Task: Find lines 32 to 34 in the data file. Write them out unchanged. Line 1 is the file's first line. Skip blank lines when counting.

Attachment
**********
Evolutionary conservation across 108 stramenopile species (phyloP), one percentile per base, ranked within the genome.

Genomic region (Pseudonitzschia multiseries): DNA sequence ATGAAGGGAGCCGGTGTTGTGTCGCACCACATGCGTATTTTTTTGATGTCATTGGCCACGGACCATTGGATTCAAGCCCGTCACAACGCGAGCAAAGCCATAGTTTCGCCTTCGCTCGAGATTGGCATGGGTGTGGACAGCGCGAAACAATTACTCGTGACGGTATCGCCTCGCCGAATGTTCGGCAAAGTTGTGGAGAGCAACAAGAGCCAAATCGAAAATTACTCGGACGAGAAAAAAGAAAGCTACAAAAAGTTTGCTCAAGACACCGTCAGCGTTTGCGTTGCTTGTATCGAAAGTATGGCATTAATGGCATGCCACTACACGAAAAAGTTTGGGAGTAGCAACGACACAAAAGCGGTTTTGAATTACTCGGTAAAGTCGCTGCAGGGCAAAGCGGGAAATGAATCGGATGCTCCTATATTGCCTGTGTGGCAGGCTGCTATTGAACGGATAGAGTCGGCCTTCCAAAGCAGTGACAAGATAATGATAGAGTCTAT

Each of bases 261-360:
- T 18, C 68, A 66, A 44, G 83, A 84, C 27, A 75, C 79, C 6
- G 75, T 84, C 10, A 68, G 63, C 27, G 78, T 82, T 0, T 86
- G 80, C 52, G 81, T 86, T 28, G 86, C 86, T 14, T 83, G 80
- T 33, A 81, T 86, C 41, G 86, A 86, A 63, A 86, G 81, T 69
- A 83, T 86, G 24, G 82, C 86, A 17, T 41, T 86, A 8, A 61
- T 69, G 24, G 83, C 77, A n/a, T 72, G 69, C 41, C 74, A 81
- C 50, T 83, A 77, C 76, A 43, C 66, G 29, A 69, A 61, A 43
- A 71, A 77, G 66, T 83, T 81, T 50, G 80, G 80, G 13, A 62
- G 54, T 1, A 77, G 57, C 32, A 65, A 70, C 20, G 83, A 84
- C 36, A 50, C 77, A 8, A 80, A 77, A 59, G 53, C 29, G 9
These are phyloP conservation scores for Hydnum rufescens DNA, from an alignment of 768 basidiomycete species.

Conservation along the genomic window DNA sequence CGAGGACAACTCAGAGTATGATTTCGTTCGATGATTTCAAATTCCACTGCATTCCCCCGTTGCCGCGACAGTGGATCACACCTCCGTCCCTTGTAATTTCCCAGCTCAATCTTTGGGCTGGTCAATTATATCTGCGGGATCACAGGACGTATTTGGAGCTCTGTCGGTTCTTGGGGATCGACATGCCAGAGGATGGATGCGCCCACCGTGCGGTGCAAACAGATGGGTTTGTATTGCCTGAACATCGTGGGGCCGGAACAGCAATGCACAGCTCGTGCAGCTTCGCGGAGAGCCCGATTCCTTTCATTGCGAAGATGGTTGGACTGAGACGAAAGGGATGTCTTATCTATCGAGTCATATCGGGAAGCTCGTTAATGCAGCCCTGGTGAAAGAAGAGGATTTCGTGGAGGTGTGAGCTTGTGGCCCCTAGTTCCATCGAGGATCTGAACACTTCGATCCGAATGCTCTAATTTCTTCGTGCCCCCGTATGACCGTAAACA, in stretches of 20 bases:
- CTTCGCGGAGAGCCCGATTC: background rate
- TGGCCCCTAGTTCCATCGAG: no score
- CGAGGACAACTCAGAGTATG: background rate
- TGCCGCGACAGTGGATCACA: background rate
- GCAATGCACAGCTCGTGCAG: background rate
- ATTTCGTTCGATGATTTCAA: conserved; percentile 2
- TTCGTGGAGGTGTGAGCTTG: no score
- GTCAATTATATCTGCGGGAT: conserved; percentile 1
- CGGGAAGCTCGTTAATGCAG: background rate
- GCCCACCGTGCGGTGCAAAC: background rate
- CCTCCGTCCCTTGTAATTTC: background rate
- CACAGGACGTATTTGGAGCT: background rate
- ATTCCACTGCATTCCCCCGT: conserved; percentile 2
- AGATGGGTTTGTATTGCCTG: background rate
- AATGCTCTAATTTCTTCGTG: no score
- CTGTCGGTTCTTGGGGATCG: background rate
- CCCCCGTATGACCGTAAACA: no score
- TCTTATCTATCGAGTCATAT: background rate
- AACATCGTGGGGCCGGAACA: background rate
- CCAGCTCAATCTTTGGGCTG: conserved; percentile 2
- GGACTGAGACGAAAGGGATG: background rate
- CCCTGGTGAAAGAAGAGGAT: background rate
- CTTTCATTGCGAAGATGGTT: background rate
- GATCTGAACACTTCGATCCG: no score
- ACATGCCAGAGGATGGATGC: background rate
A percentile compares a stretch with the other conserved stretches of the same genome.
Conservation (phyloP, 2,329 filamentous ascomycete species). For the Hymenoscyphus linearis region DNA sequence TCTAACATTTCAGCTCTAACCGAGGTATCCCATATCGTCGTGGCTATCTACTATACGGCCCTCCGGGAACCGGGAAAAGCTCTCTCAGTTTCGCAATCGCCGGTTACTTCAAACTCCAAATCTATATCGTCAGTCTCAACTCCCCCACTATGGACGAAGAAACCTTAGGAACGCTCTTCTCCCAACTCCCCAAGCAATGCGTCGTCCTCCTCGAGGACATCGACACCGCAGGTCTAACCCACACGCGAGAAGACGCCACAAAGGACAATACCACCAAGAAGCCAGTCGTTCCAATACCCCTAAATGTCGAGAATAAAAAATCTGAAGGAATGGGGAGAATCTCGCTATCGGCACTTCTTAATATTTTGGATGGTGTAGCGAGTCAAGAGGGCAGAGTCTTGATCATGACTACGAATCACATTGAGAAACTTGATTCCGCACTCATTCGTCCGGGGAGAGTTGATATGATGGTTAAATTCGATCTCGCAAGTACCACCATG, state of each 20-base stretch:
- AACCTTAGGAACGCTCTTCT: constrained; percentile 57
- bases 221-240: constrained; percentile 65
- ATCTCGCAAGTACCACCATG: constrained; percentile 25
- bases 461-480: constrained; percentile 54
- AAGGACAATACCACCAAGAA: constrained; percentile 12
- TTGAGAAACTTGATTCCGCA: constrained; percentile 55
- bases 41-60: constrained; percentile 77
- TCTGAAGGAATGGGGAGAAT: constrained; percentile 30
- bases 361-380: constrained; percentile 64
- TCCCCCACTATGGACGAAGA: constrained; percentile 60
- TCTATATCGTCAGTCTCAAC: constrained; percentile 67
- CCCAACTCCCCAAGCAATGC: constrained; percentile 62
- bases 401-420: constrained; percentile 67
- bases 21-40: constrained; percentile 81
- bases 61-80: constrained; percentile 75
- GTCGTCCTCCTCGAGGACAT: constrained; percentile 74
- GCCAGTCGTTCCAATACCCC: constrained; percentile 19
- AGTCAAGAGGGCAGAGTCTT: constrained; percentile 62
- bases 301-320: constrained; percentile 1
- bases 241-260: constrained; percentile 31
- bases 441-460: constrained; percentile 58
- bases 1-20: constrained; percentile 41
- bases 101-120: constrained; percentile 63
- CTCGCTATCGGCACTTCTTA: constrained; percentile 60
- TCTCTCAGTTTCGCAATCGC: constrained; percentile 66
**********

- CCCCCGTATGACCGTAAACA: no score
- TCTTATCTATCGAGTCATAT: background rate
- AACATCGTGGGGCCGGAACA: background rate